The servers 106 may be geographically dispersed from each other or from the clients 102 and communicate over a network 104. The network 104 can be a local-area network (LAN), such as a company Intranet, a metropolitan area network (MAN), or a wide area network (WAN), such as the Internet or the World Wide Web. The network 104 may be any type and/or form of network and may include any of the following: a point to point network, a broadcast network, a wide area network, a local area network, a telecommunications network, a data communication network, a computer network, an ATM (Asynchronous Transfer Mode) network, a SONET (Synchronous Optical Network) network, a SDH (Synchronous Digital Hierarchy) network, a wireless network (including Wi-Fi, Wi-Fi hotspots, peer-to-peer ad-hoc wireless network (Bluetooth), VoWLAN, WVOIP) and a wireline network. In some embodiments, the network 104 may comprise a wireless link, such as an infrared channel or satellite band. The topology of the network 104 may be a bus, star, or ring network topology. The network 104 and network topology may be of any such network or network topology as known to those ordinarily skilled in the art capable of supporting the operations described herein. The network may comprise mobile telephone networks utilizing any protocol or protocols used to communicate among mobile devices, including AMPS, TDMA, CDMA, GSM, GPRS or UMTS. In some embodiments, different types of data may be transmitted via different protocols. In other embodiments, the same types of data may be transmitted via different protocols.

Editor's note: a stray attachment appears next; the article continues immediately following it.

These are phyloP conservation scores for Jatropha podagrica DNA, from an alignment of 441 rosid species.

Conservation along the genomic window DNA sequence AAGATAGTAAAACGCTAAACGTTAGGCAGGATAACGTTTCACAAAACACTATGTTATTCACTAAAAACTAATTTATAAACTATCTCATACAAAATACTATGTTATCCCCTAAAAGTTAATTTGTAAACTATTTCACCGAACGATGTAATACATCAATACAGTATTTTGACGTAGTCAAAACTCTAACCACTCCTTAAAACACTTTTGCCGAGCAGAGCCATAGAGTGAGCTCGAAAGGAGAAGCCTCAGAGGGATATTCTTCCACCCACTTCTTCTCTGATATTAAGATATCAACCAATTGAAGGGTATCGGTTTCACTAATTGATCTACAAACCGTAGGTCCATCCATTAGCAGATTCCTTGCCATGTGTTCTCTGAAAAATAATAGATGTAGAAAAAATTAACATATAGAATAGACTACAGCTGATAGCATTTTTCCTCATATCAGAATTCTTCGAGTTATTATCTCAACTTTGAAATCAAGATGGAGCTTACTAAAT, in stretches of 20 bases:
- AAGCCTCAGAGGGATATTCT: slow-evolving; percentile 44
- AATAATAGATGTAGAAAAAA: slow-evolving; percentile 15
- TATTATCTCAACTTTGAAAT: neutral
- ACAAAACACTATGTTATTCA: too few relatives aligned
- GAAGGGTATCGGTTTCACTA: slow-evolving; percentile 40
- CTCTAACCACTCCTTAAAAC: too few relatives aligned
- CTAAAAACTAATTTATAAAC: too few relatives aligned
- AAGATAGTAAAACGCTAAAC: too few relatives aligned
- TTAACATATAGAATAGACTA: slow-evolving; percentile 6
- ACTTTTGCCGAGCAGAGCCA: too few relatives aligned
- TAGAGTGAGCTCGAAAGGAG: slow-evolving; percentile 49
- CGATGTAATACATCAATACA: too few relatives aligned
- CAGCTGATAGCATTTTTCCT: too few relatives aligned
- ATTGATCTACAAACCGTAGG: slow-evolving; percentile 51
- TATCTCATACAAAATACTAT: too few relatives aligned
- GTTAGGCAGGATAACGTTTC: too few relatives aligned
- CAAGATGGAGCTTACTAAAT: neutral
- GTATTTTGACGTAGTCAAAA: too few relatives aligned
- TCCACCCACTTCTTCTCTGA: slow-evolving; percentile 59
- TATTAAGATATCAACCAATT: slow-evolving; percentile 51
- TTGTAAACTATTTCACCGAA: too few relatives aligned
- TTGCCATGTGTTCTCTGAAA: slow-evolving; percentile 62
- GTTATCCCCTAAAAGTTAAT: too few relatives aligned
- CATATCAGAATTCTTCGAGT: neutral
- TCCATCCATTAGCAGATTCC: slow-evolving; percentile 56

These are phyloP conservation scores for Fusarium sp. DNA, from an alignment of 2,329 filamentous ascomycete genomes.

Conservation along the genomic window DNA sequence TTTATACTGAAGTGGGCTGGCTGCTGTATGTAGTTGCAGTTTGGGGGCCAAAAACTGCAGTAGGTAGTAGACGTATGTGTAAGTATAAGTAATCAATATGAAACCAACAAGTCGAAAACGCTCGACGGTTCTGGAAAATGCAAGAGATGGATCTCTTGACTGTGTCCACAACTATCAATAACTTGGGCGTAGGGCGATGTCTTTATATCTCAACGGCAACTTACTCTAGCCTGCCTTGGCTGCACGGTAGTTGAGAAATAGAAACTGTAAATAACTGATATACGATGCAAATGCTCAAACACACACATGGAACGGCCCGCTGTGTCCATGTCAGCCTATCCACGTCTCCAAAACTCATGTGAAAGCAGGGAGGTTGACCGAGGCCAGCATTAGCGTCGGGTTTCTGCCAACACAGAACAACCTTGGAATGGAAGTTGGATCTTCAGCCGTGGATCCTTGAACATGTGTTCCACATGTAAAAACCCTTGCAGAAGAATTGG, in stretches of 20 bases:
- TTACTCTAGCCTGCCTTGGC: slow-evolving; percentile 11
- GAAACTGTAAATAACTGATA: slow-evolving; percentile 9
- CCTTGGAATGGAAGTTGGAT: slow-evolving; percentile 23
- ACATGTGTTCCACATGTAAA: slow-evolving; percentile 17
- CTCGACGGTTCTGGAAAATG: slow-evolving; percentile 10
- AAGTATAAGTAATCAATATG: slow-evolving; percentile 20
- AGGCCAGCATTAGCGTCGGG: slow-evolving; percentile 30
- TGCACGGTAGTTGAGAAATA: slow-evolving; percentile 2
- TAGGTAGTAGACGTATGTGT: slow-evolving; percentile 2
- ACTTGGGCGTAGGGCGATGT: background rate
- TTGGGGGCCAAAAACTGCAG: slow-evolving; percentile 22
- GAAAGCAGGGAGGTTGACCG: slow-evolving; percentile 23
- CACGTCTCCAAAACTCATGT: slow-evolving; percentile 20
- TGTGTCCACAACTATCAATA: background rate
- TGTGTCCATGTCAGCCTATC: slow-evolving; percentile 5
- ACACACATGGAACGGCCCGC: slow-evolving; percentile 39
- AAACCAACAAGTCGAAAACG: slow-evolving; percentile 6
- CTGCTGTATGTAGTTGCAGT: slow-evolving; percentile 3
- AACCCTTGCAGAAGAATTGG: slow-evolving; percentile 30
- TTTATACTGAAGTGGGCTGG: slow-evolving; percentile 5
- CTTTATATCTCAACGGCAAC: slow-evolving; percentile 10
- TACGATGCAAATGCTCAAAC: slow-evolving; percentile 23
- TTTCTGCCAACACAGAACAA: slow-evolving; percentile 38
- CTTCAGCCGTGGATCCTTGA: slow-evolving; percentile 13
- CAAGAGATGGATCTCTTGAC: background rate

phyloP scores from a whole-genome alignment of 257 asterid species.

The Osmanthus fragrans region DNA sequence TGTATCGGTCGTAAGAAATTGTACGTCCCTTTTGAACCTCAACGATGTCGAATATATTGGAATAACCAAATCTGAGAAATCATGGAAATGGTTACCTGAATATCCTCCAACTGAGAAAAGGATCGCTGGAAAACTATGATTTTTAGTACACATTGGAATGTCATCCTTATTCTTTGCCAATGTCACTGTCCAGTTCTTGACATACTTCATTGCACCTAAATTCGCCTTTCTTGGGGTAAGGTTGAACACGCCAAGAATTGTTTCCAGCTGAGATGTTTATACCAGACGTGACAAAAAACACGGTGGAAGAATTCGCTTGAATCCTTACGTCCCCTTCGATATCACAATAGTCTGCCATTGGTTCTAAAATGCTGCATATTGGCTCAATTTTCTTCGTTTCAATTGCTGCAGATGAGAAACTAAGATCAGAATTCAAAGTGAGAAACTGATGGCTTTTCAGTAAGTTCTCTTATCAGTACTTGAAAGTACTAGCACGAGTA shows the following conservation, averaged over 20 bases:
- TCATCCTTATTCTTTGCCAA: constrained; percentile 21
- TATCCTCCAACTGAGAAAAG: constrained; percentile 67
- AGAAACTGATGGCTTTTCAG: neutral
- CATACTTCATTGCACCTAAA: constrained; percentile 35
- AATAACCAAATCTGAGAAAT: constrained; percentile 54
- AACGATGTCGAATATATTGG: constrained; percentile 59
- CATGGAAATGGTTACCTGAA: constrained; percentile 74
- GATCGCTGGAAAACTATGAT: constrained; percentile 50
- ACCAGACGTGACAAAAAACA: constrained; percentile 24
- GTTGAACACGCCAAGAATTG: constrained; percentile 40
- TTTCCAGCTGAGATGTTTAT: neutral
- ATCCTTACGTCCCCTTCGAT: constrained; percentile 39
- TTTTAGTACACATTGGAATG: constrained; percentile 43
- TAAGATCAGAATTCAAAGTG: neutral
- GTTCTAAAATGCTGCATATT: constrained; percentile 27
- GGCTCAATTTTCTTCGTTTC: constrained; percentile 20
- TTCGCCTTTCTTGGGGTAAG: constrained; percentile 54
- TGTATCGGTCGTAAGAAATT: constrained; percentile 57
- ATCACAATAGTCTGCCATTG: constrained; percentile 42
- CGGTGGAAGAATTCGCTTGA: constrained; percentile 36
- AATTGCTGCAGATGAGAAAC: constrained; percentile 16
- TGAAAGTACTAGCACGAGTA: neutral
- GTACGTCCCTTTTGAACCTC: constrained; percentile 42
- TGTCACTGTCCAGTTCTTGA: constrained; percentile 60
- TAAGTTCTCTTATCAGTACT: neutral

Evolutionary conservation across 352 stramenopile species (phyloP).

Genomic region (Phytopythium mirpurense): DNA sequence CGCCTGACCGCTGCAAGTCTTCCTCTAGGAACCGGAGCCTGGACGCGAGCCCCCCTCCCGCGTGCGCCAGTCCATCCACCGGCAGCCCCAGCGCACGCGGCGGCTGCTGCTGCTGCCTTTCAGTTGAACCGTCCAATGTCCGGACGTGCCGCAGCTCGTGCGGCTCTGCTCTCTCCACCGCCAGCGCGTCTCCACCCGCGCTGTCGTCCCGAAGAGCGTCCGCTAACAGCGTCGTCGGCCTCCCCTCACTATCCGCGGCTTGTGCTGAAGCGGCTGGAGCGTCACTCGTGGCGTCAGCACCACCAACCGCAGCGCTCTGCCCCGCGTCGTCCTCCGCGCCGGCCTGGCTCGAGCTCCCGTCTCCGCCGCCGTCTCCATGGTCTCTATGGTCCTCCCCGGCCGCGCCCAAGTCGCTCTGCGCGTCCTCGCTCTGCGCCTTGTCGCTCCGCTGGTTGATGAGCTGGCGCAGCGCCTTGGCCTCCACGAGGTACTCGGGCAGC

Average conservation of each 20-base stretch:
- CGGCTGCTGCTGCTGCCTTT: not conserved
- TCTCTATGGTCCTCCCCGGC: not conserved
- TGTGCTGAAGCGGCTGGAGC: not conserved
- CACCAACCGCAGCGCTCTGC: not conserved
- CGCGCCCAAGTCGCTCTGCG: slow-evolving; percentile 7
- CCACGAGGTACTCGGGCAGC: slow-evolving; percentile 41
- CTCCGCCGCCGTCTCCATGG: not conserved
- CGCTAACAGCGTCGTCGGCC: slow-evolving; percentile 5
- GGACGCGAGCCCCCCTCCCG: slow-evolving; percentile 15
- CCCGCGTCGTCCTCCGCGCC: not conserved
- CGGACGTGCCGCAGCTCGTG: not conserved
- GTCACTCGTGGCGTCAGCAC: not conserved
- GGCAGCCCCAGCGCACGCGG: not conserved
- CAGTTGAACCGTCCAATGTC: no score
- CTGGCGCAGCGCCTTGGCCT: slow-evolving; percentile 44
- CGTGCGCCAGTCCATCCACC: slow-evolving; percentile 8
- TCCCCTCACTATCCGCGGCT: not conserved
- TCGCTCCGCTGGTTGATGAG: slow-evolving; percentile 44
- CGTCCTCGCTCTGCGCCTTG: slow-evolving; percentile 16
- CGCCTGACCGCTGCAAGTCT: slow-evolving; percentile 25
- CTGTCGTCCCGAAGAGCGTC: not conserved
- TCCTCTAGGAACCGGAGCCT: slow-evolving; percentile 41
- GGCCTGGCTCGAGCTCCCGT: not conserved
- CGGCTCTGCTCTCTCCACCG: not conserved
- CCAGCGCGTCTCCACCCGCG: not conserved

• [0014]
    A server 106 may be referred to as a file server, application server, web server, proxy server, or gateway server. In one embodiment, the server 106 provides functionality of a web server. In some embodiments, the web server 106 comprises an open-source web server, such as the APACHE or TOMCAT servers maintained by the Apache Software Foundation of Delaware. In other embodiments, the web server executes proprietary software, such as the Internet Information Services products provided by Microsoft Corporation of Redmond, Wash., the SUN JAVA web server products provided by Sun Microsystems, of Santa Clara, Calif., the JBOSS products provided by Red Hat, Inc., of Raleigh, N.C., or the BEA WEBLOGIC products provided by BEA Systems, of Santa Clara, Calif.
  • [0015]
    The clients 102 may be referred to as client nodes, client machines, endpoint nodes, or endpoints. In some embodiments, a client 102 has the capacity to function as both a client node seeking access to resources provided by a server and as a server providing access to hosted resources for other clients 102 a-102 n. A client 102 may execute, operate or otherwise provide an application, which can be any type and/or form of software, program, or executable instructions such as any type and/or form of web browser, web-based client, client-server application, an ActiveX control, or a Java applet, or any other type and/or form of executable instructions capable of executing on client 102. The application can use any type of protocol and it can be, for example, an HTTP client, an FTP client, an Oscar client, a Virtual Private Network client, or a Telnet client.
  • [0016]
    The client 102 and server 106 may be deployed as and/or executed on any type and form of computing device, such as a computer, network device or appliance capable of communicating on any type and form of network and performing the operations described herein. FIG. 1B depicts a block diagram of a computing device 100 useful for practicing an embodiment of the client 102 or a server 106. As shown in FIG. 1B, each computing device 100 includes a central processing unit 121, and a main memory unit 122. As shown in FIG. 1B, a computing device 100 may include a visual display device 124, a keyboard 126 and/or a pointing device 127, such as a mouse.